Significant societal changes are often triggered by crises; women entered the workforce en masse due to massive demand for workers during World War II; the Great Depression in the United States had many question unfettered capitalism, and the State took a larger role in the economy; energy efficiency became a focus during the Oil Crisis of the 1970’s. While some of these changes weakened over the decades, they all had a long-term impact on societies.
Today the COVID-19 pandemic is ravaging the world, and it is certain that this crisis, too, will have significant and long-lasting impacts on how we live our lives. Even the immediate “short-term” impacts from the pandemic are stretching out to 12-18 months – at which point we will hopefully have a vaccine.
We are already witnessing some of the coming changes, while many others will no doubt only become apparent over several years.
What are some of these changes that the crisis is precipitating or accelerating
One is the use of technology to enable social distancing – in some Chinese hospitals, robots have been introduced to do simple tasks such as distributing medical supplies to wards, thus reducing people’s movements and the risk of contagion.
For now, however, robots are of help in only a very limited number of situations. The increased demand for health professionals, combined with the need for social distancing has already changed the landscape in Australia, where telehealth consultations can now be bulk-billed for all Australians.
Even during “normal” times, this will benefit people who struggle to consult in person due to disabilities or work conflicts.
Another major change is the closing of schools, which has taken place globally and for what looks likely to be extended periods of time. Since it’s unacceptable to just put all learning on pause for months, online learning is experiencing a sudden boom. This massive experiment will undoubtedly allow us to quickly learn what works and what doesn’t – and will eventually result in development of new, better processes and tools for online education at all levels of schooling. While students will eventually return to classes, it seems unlikely the newfound best practices for online learning would all be forgotten. Australia is likely to be one of the forerunners in both developing and adopting new online learning methods; after all, we have over half a century of experience in distance learning with the School of the Air.
It’s obviously not just students who are now home – most office workers are as well, which is driving similar changes. There is no shortage of guidance being offered to people working from home, especially for those new to the concept.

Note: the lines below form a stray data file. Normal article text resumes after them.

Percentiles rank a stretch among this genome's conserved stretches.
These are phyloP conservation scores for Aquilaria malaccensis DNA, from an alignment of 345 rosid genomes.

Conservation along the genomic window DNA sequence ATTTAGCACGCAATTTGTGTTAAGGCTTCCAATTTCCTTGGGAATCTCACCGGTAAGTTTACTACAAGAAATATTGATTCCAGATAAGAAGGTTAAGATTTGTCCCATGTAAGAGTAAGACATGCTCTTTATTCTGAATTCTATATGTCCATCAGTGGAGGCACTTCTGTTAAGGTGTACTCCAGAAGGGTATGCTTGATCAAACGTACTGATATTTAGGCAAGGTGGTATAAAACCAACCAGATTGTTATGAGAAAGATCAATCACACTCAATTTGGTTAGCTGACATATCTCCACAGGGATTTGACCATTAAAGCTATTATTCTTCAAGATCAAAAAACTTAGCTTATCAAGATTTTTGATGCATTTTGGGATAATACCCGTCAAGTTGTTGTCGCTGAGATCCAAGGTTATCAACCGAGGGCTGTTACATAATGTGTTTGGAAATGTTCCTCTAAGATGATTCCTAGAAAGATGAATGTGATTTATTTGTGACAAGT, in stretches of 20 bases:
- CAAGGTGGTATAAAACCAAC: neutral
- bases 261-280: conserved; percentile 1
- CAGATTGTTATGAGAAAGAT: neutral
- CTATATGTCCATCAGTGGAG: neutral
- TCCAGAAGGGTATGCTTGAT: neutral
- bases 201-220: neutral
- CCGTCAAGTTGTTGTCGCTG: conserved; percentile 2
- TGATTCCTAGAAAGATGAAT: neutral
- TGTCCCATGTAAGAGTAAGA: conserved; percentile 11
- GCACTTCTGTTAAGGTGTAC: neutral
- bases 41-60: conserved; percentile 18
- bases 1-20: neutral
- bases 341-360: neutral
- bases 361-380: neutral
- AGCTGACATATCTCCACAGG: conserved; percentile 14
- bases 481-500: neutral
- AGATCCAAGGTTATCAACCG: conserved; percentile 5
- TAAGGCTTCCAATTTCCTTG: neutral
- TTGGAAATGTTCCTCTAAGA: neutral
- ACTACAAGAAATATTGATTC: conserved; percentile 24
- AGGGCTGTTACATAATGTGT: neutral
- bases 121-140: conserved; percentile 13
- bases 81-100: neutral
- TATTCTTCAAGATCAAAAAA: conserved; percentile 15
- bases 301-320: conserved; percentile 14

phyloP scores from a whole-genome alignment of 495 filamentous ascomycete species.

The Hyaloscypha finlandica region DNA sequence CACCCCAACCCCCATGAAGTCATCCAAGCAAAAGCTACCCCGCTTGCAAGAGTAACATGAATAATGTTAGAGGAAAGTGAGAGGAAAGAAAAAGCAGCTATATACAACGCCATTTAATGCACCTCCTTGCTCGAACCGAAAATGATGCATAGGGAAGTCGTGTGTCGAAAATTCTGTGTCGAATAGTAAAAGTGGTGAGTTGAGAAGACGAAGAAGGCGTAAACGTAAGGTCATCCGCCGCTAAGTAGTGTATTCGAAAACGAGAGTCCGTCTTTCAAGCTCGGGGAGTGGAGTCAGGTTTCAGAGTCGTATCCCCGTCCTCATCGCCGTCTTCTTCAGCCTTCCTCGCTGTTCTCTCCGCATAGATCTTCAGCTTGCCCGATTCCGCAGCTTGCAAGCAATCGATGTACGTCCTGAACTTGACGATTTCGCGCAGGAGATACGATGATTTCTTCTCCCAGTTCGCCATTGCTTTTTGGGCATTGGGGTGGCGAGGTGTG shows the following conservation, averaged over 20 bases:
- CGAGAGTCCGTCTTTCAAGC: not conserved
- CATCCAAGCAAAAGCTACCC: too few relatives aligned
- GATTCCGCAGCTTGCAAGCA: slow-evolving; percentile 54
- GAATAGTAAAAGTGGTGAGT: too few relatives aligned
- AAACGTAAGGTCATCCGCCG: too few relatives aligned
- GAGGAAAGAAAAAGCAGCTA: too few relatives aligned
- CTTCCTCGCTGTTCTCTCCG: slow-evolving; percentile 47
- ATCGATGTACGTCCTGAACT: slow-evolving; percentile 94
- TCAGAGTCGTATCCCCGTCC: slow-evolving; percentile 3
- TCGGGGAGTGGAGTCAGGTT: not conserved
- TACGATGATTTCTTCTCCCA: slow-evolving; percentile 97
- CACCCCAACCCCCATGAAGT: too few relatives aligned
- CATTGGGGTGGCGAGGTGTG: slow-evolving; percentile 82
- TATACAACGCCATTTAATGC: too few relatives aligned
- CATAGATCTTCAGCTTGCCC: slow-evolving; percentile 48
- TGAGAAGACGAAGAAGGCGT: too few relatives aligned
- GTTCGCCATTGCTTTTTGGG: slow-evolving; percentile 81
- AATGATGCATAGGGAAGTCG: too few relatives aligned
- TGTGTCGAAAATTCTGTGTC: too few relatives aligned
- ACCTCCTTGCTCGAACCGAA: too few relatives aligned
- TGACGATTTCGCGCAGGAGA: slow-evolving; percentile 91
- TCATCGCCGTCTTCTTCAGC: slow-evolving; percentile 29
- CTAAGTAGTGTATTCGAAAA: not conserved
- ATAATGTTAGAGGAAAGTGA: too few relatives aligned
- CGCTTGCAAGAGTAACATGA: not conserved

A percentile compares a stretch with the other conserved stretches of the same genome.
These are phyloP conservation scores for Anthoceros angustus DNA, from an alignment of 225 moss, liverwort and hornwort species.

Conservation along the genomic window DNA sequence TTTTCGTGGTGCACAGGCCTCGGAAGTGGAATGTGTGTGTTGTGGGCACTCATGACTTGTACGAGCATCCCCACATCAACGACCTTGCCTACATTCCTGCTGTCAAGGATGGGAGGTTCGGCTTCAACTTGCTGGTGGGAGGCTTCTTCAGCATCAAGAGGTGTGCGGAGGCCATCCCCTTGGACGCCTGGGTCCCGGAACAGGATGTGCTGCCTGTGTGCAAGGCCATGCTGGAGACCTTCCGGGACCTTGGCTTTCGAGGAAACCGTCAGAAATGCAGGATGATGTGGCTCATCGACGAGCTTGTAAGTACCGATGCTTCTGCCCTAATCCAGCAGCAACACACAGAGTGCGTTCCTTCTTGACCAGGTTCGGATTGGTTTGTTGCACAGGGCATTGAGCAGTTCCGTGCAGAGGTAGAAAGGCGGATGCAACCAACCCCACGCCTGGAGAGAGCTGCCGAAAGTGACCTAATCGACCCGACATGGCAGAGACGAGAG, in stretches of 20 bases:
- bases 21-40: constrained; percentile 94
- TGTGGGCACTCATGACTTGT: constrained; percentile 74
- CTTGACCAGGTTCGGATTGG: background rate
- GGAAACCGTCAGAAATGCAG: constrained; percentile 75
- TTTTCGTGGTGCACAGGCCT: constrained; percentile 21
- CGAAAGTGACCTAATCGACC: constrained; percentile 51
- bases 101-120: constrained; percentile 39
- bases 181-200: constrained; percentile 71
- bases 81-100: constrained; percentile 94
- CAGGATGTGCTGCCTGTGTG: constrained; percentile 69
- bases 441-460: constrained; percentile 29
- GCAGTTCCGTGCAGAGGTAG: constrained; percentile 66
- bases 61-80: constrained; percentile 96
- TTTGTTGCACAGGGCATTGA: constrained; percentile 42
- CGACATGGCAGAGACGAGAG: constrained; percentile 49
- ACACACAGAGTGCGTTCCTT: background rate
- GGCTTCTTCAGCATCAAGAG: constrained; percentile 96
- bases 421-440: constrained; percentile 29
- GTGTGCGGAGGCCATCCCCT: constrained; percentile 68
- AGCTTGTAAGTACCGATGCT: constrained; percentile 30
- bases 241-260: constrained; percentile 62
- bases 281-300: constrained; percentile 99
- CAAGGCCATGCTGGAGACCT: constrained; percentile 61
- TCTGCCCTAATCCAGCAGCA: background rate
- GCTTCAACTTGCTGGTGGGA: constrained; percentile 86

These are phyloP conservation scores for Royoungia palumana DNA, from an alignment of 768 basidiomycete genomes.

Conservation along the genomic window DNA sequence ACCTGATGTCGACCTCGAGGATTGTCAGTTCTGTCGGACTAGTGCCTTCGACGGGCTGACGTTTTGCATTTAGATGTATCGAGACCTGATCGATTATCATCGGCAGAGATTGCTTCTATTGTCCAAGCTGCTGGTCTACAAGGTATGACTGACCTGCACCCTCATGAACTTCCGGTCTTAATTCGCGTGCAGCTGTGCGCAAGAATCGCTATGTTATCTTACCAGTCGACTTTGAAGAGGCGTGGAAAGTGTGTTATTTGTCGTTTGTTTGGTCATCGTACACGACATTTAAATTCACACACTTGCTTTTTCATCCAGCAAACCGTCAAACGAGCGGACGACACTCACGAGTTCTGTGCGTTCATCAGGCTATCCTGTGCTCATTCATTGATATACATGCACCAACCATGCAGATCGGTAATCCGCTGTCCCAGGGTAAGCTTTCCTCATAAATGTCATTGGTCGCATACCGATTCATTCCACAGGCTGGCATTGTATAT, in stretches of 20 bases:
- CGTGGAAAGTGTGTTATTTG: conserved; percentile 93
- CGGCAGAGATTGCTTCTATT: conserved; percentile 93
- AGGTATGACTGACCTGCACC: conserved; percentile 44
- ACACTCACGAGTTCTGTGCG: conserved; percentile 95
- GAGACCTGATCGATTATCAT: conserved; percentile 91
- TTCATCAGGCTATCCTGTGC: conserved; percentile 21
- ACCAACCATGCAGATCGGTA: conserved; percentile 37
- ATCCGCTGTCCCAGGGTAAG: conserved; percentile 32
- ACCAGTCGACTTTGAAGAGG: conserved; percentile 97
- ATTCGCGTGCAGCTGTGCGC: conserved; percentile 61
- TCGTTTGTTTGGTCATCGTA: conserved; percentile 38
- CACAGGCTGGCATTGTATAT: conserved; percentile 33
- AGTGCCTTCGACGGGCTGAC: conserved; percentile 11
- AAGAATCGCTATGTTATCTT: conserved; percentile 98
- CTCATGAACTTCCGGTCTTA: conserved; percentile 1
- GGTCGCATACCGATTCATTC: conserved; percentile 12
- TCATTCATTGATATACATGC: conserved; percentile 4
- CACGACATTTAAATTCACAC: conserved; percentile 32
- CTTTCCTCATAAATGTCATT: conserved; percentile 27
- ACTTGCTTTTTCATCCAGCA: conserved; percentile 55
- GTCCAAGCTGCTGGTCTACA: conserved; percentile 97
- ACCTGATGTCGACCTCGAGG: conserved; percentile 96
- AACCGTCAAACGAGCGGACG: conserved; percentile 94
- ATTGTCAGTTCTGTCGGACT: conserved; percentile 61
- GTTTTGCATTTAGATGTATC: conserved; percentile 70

Teething problems are all but guaranteed at first, and many will find the change challenging. Over time, however, the positives for both employees and employers will be better understood and appreciated, and it seems likely working from home will remain more mainstream even after the crisis is over.
Commuting times are much more reasonable when working from home, and many will find concentration is easier with fewer office distractions – at least when the children return to school.
As such, these changes are now taking place at an accelerated rate, and they have flow-on effects elsewhere in society. Working from home alleviates – or almost eliminates in some cases – traffic flowing into the CBDs, whereas demand for recreational spaces such as cafes in suburbs will increase, as long as they are allowed to remain open.
Increased use of streaming services and videoconferencing is already driving rapid network traffic growth, forcing throttling of some services until the infrastructure can catch up – which it eventually will. Suddenly wider roads are not a priority, but wider network ‘pipes’ are.
There are also bound to be other large-scale societal changes flowing from the crisis; for example, it is clear resilience will play a bigger role in organisational and country-level strategies in the future. Already, companies and governments are re-thinking supply chains heavily dependent on China. A degree of decentralisation and diversification of supply chains appears inevitable, even at the cost of some efficiencies.
For many people, however, the biggest change the pandemic has brought so far has been the disruption to our social gatherings. As physical distancing is necessitated to increasing degrees globally, it is becoming clear that some of that will be the new normal for extended periods of time. Social distancing, per se, doesn’t need to be so severe – instead of meeting face to face, people seek to connect online, and are doing so at record scale.
Any one of several ongoing wholesale changes to our lives would be stressful. As they are all happening at the same time and under a cloud of severe health risks, it is no wonder people are feeling anxious and may not immediately appreciate the new habits.
How much of these new habits will we keep even after we, hopefully, have a vaccine sometime next year? Only time will tell, but it seems unlikely that a full return to the past normal will take place.
Over time, we may grow to appreciate and even love some of the changes that we now feel are being forced upon us.